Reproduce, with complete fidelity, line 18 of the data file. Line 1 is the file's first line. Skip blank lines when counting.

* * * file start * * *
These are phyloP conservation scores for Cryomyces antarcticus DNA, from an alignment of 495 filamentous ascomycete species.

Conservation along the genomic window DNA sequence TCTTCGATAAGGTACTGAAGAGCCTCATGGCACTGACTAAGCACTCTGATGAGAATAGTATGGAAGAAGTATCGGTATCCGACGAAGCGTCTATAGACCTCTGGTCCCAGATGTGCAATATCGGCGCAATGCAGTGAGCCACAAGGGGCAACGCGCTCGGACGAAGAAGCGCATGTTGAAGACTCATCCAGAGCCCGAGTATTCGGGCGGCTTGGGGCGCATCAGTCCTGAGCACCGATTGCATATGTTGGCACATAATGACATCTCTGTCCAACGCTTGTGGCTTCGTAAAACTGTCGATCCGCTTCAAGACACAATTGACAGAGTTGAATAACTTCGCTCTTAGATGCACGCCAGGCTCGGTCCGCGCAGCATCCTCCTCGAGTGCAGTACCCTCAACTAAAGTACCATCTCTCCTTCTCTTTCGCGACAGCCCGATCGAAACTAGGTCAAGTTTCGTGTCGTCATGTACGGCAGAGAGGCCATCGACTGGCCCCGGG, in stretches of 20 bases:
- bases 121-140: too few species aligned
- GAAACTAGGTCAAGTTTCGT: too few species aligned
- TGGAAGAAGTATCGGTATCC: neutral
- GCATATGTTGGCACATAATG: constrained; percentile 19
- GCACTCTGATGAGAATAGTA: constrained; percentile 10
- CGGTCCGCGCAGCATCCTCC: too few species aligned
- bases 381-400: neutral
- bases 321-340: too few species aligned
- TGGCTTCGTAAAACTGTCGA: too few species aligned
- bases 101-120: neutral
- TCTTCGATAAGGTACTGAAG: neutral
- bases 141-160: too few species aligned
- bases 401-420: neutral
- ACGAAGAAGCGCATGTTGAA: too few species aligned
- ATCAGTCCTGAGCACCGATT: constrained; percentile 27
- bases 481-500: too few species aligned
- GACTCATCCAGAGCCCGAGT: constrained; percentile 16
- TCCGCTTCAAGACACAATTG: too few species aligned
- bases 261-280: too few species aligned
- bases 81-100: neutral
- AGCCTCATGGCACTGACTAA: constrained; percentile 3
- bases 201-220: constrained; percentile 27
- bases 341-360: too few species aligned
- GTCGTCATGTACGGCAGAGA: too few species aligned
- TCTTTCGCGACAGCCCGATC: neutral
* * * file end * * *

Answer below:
- bases 481-500: too few species aligned